Ten books to make you a better business technologist

imgres-1Here is a brief excerpt from an article written by James Kaplan for the McKinsey Quarterly, published by McKinsey & Company. To read the complete article, check out other resources, learn more about the firm, obtain subscription information, and register to receive email alerts, please click here.

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What books does McKinsey’s James Kaplan put on his must-read list for business technologists? You may be surprised.

After going through the slightly traumatic process last year of writing a book about the intersection of business and technology, I started to think about which books had an impact on me as a business technologist—especially beyond the obvious ones like The Soul of a New Machine and The Mythical Man-Month. None of the books that came to mind related to the latest technology trends (social! mobile! machine learning!)—those are important, but they change quickly. The books that really shaped my thinking provided perspectives, often historical, on the organizational, strategic, and human dimensions of business technology. I hope you enjoy them as much as I have.

[Here are the first four of ten.]

1. Code: The Hidden Language of Computer Hardware and Software, Charles Petzold, (Microsoft Press, 1999)

I don’t have a background in electrical engineering, and this book helped me get beneath the logical to the physical layers in the stack. Starting from first principles, and including a lot of history, Petzold explains how simple on-off switches can be combined into the mightiest of computational machines. Having read this book, you won’t be able to design circuits, but you’ll be able to understand how circuits get designed.

2. Accidental Empires: How the Boys of Silicon Valley Make Their Millions, Battle Foreign Competition, and Still Can’t Get a Date, Robert X. Cringely (Addison-Wesley, 1992)

Microsoft’s acquisition of Q-DOS. IBM’s decision to build the PC. Apple’s growing pains. Many of the seminal events of the early personal-computer industry have been told again and again. Yes, Cringely touches on some many-told tales, but he also delves into aspects of the technology industry that few talk about. Just one example: how Microsoft applied Charles Simonyi’s concept of the “metaprogrammer” to build a “software factory” that hired thousands of inexperienced computer-science majors to build the world-conquering applications of the 1980s and 1990s.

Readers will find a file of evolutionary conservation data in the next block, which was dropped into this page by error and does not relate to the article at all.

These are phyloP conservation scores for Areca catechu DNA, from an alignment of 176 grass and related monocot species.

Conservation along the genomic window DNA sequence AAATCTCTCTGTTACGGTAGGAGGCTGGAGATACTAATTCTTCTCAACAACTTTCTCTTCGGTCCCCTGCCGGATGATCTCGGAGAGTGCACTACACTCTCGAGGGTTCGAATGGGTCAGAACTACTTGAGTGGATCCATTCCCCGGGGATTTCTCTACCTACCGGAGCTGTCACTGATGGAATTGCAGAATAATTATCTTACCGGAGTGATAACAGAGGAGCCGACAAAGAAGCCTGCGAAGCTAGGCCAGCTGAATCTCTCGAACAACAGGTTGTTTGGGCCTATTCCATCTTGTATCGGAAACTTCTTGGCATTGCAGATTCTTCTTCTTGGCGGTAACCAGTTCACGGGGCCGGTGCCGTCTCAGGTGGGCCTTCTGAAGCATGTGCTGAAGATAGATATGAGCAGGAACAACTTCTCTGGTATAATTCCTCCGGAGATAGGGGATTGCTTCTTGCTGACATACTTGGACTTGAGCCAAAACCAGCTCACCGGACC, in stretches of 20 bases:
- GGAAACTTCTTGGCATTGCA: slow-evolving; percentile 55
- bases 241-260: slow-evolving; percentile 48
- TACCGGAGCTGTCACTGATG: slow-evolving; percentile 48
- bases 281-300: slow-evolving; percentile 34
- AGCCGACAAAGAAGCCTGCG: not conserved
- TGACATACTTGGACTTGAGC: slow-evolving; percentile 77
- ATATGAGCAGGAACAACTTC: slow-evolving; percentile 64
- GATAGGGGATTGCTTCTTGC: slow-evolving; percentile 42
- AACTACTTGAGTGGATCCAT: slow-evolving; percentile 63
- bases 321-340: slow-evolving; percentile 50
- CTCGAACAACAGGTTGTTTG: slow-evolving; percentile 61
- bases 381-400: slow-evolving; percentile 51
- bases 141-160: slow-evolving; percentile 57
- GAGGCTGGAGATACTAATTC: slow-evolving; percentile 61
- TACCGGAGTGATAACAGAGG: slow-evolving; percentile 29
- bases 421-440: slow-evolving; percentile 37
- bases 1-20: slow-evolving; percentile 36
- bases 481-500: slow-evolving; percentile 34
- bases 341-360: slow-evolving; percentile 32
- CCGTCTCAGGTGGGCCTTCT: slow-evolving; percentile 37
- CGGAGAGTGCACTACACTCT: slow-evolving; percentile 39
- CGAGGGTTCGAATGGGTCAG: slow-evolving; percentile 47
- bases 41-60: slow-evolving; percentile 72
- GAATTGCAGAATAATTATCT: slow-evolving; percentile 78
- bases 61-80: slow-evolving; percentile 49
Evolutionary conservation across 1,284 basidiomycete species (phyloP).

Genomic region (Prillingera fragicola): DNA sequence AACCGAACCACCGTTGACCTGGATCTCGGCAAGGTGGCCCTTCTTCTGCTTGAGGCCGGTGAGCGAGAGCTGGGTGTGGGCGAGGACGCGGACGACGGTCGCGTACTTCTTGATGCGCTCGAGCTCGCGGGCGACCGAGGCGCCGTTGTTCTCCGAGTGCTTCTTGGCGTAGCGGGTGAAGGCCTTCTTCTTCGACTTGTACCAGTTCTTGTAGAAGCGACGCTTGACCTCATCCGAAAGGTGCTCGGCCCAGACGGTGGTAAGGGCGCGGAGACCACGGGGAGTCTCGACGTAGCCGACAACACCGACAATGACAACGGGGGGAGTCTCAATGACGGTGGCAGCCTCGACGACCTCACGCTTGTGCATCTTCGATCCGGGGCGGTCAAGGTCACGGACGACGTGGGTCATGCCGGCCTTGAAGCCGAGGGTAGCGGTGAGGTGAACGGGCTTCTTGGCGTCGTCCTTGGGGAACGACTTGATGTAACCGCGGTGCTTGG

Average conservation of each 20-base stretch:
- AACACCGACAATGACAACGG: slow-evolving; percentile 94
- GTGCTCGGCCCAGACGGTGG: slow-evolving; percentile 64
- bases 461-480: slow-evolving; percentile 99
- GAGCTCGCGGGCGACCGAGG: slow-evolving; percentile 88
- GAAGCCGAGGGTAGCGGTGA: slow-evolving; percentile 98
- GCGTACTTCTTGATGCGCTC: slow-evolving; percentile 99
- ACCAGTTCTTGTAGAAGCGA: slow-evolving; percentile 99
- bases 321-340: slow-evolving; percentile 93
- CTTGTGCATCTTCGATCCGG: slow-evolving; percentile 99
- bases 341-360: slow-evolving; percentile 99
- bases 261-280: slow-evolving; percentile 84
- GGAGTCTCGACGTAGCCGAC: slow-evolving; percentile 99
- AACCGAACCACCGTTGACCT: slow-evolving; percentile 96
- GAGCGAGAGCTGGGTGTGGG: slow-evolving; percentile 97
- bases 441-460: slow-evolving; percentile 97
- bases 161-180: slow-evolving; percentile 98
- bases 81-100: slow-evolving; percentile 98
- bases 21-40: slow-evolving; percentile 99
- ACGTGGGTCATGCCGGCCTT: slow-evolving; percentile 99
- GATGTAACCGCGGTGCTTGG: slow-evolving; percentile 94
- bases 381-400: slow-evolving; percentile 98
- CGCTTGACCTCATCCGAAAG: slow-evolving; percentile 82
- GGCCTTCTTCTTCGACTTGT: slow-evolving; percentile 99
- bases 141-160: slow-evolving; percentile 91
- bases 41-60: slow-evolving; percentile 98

3. The Reckoning, David Halberstam (William Morrow, 1986)

Is any business story more fascinating or more terrifying than the decline of US auto manufacturers in the 1960s and 1970s? By my lights, this is the best of Halberstam’s many books, far better than, say, The Best and the Brightest, which is mostly about people writing memos to each other. The Reckoning documents the rise of Nissan and the declining market share of US automakers. Why is this an important technology book? Because it provides a cautionary tale of many of the pitfalls business technologists must avoid: suspicion of new approaches, short-term decision making, managerial distance from frontline operations and distortive managerial accounting.

4. The Visual Display of Quantitative Information, Edward Tufte (Graphics Press, 1982)

Design know-nothings will tell you not to simplify your slides and not put too much information on any of them. Tufte points out that communicating information is the purpose of written communications, that far too many charts don’t have much information in them at all, and that well-designed graphics allow us to absorb tremendous amounts of information quickly. For example, what Tufte describes as “layering” allows you to drill into the information you need. Think of a newspaper front page. You can scan all the headlines, then look at the sub-headlines for interesting articles, and then decide whether to read the first few paragraphs. Fortunately, the same type of layered structure can be used to communicate the business case for new initiative or project.

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Business technology is a demanding profession. Getting value from technology investments at scale requires integrating insights across business strategy, engineering, information theory, communications, operations, group psychology, and other areas. Personally, I find insights from previous generations of technology and other disciplines such as military history to be invaluable. Whether you’re on the beach in the northern hemisphere or sitting by a log fire in the southern, I hope this list provides interesting reading.

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Here is a direct link to the complete article.

James Kaplan is a principal in McKinsey’s New York office. His latest book is Beyond Cybersecurity: Protecting Your Digital Business, published by John Wiley & Sons (2015).

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